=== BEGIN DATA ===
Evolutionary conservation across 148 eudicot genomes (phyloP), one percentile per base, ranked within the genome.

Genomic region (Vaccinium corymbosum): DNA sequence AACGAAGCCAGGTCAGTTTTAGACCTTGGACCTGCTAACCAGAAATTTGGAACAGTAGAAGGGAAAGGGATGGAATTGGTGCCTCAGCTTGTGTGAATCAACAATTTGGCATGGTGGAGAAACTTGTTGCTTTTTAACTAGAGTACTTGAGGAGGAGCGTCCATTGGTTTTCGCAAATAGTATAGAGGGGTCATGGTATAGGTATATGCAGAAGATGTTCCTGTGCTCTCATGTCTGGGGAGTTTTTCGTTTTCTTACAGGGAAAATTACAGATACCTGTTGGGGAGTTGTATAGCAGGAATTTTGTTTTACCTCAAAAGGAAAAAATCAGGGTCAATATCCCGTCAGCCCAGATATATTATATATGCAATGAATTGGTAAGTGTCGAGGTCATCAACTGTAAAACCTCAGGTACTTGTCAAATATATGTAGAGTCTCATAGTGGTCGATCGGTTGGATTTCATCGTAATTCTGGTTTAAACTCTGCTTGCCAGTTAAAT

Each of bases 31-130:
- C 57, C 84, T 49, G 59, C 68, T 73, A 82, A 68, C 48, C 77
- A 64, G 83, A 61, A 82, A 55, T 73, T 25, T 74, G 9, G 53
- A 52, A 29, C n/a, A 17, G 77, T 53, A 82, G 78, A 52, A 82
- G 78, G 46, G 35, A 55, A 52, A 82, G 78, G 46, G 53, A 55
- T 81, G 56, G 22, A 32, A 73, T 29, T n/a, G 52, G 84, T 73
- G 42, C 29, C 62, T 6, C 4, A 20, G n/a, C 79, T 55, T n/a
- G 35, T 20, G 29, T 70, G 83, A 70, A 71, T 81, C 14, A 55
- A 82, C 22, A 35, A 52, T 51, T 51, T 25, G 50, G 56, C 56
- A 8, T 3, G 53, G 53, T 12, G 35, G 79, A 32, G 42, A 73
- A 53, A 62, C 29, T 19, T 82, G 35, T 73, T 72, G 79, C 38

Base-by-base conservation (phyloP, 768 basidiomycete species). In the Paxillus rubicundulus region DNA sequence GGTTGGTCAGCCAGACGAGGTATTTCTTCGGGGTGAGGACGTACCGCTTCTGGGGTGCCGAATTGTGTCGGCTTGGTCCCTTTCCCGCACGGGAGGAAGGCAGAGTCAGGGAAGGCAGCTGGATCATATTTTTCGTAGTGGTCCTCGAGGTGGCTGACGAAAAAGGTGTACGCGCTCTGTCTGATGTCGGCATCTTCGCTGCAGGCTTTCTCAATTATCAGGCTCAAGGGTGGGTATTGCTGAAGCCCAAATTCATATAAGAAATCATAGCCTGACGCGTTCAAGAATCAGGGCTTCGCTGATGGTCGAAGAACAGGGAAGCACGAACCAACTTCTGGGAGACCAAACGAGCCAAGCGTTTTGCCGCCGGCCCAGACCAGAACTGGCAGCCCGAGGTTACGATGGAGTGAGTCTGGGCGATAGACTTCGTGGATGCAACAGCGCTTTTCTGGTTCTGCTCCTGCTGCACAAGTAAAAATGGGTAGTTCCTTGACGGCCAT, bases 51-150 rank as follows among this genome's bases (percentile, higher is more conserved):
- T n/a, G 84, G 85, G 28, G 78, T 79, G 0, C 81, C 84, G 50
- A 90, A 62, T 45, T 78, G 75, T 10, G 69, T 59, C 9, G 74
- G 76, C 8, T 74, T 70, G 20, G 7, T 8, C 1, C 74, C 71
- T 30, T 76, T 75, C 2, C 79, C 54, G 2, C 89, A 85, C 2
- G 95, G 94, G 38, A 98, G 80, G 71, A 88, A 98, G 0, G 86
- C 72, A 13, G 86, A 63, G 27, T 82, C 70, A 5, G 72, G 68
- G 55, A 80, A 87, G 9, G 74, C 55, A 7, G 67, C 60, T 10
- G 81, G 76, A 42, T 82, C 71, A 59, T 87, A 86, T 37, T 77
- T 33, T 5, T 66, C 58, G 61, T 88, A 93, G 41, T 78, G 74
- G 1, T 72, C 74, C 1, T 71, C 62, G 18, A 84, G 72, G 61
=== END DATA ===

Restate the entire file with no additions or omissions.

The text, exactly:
Evolutionary conservation across 148 eudicot genomes (phyloP), one percentile per base, ranked within the genome.

Genomic region (Vaccinium corymbosum): DNA sequence AACGAAGCCAGGTCAGTTTTAGACCTTGGACCTGCTAACCAGAAATTTGGAACAGTAGAAGGGAAAGGGATGGAATTGGTGCCTCAGCTTGTGTGAATCAACAATTTGGCATGGTGGAGAAACTTGTTGCTTTTTAACTAGAGTACTTGAGGAGGAGCGTCCATTGGTTTTCGCAAATAGTATAGAGGGGTCATGGTATAGGTATATGCAGAAGATGTTCCTGTGCTCTCATGTCTGGGGAGTTTTTCGTTTTCTTACAGGGAAAATTACAGATACCTGTTGGGGAGTTGTATAGCAGGAATTTTGTTTTACCTCAAAAGGAAAAAATCAGGGTCAATATCCCGTCAGCCCAGATATATTATATATGCAATGAATTGGTAAGTGTCGAGGTCATCAACTGTAAAACCTCAGGTACTTGTCAAATATATGTAGAGTCTCATAGTGGTCGATCGGTTGGATTTCATCGTAATTCTGGTTTAAACTCTGCTTGCCAGTTAAAT

Each of bases 31-130:
- C 57, C 84, T 49, G 59, C 68, T 73, A 82, A 68, C 48, C 77
- A 64, G 83, A 61, A 82, A 55, T 73, T 25, T 74, G 9, G 53
- A 52, A 29, C n/a, A 17, G 77, T 53, A 82, G 78, A 52, A 82
- G 78, G 46, G 35, A 55, A 52, A 82, G 78, G 46, G 53, A 55
- T 81, G 56, G 22, A 32, A 73, T 29, T n/a, G 52, G 84, T 73
- G 42, C 29, C 62, T 6, C 4, A 20, G n/a, C 79, T 55, T n/a
- G 35, T 20, G 29, T 70, G 83, A 70, A 71, T 81, C 14, A 55
- A 82, C 22, A 35, A 52, T 51, T 51, T 25, G 50, G 56, C 56
- A 8, T 3, G 53, G 53, T 12, G 35, G 79, A 32, G 42, A 73
- A 53, A 62, C 29, T 19, T 82, G 35, T 73, T 72, G 79, C 38

Base-by-base conservation (phyloP, 768 basidiomycete species). In the Paxillus rubicundulus region DNA sequence GGTTGGTCAGCCAGACGAGGTATTTCTTCGGGGTGAGGACGTACCGCTTCTGGGGTGCCGAATTGTGTCGGCTTGGTCCCTTTCCCGCACGGGAGGAAGGCAGAGTCAGGGAAGGCAGCTGGATCATATTTTTCGTAGTGGTCCTCGAGGTGGCTGACGAAAAAGGTGTACGCGCTCTGTCTGATGTCGGCATCTTCGCTGCAGGCTTTCTCAATTATCAGGCTCAAGGGTGGGTATTGCTGAAGCCCAAATTCATATAAGAAATCATAGCCTGACGCGTTCAAGAATCAGGGCTTCGCTGATGGTCGAAGAACAGGGAAGCACGAACCAACTTCTGGGAGACCAAACGAGCCAAGCGTTTTGCCGCCGGCCCAGACCAGAACTGGCAGCCCGAGGTTACGATGGAGTGAGTCTGGGCGATAGACTTCGTGGATGCAACAGCGCTTTTCTGGTTCTGCTCCTGCTGCACAAGTAAAAATGGGTAGTTCCTTGACGGCCAT, bases 51-150 rank as follows among this genome's bases (percentile, higher is more conserved):
- T n/a, G 84, G 85, G 28, G 78, T 79, G 0, C 81, C 84, G 50
- A 90, A 62, T 45, T 78, G 75, T 10, G 69, T 59, C 9, G 74
- G 76, C 8, T 74, T 70, G 20, G 7, T 8, C 1, C 74, C 71
- T 30, T 76, T 75, C 2, C 79, C 54, G 2, C 89, A 85, C 2
- G 95, G 94, G 38, A 98, G 80, G 71, A 88, A 98, G 0, G 86
- C 72, A 13, G 86, A 63, G 27, T 82, C 70, A 5, G 72, G 68
- G 55, A 80, A 87, G 9, G 74, C 55, A 7, G 67, C 60, T 10
- G 81, G 76, A 42, T 82, C 71, A 59, T 87, A 86, T 37, T 77
- T 33, T 5, T 66, C 58, G 61, T 88, A 93, G 41, T 78, G 74
- G 1, T 72, C 74, C 1, T 71, C 62, G 18, A 84, G 72, G 61